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Why Winning Should No Longer Be a Strategy When it Comes to Driving Attendance

With a bevy of entertainment opportunities across the board, winning shouldn’t be considered a driving force when it comes to converting customers.

Adam White

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Winning - Strategy (*Old Hat is a Proud Partner of Front Office Sports)

There is one thing that Zac Logsdon would like to see end: an emphasis on winning as a strategy when it comes to marketing, specifically in college athletics.

A 20-year vet of the industry, Logsdon has seen far too many programs and marketers depend on the silver bullet that is winning when it comes to delivering marketing KPIs.

Having been in the industry for a better part of two decades, Logsdon decided to take what he had learned and turn it into a book that was built for helping industry professionals adapt to the current market. Thus, ‘Winning is Not a Strategy’ was born.

With the new year right around the corner and more entertainment at our fingertips than ever before, winning may help get people in the gates, but it will never be the only thing that makes them stay.

“Twenty years ago was the first time I heard somebody say that ‘if we just start winning games, attendance will take care of itself.’ At that time I remember even wondering ‘why do we have jobs? Why are we in marketing, if we’re just relying on the team to do our jobs for us?’”

READ MORE: The Importance of Useable Data for Colorado State Athletics

The Nebraska Cornhuskers football team is arguably the best case study in driving attendance even when the product on the field is not as superior as it once was. From 1970 to 2004, the program only had one losing season (2004). Since then, the program has had four losing seasons with the last two years featuring identical records of 4-8. Yet, since 1962, Nebraska has sold out an NCAA-record 368 consecutive games at Memorial Stadium.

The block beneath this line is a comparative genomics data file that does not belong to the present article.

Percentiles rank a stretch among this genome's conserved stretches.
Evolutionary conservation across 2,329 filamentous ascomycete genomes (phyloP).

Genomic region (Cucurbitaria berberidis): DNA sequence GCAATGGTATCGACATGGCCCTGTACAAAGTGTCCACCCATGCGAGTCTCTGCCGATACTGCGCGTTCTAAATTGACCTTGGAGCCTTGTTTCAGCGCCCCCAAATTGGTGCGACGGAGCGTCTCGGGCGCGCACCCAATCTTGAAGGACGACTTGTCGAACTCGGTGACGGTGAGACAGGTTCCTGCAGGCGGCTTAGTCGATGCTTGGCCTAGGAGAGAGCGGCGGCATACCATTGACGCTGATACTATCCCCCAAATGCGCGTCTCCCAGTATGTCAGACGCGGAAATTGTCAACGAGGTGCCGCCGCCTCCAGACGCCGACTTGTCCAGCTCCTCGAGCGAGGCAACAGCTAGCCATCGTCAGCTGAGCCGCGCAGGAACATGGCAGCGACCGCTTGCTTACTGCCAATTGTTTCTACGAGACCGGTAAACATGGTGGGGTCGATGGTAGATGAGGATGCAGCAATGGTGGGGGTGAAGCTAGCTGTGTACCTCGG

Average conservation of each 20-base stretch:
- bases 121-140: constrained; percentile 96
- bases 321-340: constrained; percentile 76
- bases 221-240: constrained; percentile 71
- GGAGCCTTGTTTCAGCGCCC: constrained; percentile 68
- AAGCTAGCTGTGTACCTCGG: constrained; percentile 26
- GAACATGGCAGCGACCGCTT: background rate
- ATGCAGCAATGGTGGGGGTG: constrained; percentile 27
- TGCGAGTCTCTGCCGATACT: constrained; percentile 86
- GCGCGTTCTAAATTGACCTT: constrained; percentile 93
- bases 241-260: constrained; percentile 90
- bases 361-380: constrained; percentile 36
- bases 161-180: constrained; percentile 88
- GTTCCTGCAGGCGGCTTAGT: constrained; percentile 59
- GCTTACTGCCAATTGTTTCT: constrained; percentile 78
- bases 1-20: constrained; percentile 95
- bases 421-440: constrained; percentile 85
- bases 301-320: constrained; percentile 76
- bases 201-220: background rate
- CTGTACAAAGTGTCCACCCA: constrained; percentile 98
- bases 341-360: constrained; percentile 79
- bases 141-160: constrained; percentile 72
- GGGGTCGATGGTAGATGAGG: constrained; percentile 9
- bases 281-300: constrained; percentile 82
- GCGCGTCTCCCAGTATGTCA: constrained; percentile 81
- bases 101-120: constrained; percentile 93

The teams that Logsdon sees as having the most promise are MLS teams as the league — and soccer in general — is about the experience and not just winning and losing.

“Major League Soccer defies all logic when it comes to the normal rules. They have teams that have bad records year over year and attendance increases. They have teams who get better every year and attendance decreases. It’s because the culture of soccer isn’t about winning and losing. It’s about being there.”

The “being there” culture is something that Logsdon believes all sports should champion and one that recent industry trends have suggested that the tide is beginning to turn.

“That’s what we have to figure out how to adapt to and transition to every other league. For years, athletics treated their product as if it was a privilege to consume and fans showed up no matter what.”

No longer a privilege, fans have been finding other ways to consume games whether it is on their mobile devices or on TV. In fact, in 2017, the Football Bowl Subdivision (FBS) saw its largest year-over-year attendance drop in 35 years.

Logsdon points to the fact that games can be watched anywhere and at any time, no longer making them a commodity that had to be watched live.

How does one go about fixing the problem? Figuring out that like other brands, what sports teams and athletic programs are actually selling is a product before anything else.

“If we’re going to drive attendance and keep people coming back, we have to be far more strategic and treat our product as if it’s a product,” said Logsdon. “It has to be looked at the same way that a company like Mars treats products like Snickers. Sports is a product and we have to highlight the reasons that you should consume it and then we have to advertise those reasons.”

Why might this be difficult? Because for Logsdon, “sports has never had to do it before.”

Is there a solution to fixing what has been the norm for so long? While there are different roads to approaching some sort of fix, the biggest catalyst to change comes from the top, a place where Logsdon believes complacency has created a lack of innovation.

READ MORE: University of Florida Looks to Drive Engagement With On-Court Projection

“The problem with sports, especially collegiate athletics, is that we treat marketing as a one-size-fits-all solution. Stanford did it, so Syracuse should do it too. That’s not the case. You have to figure out what’s unique about your product, what’s unique about your audience, who your audience is, where they live, and how much money they make, rather than just saying, ‘here’s a video that shows a touchdown pass, and it’s exciting, and you should come.’”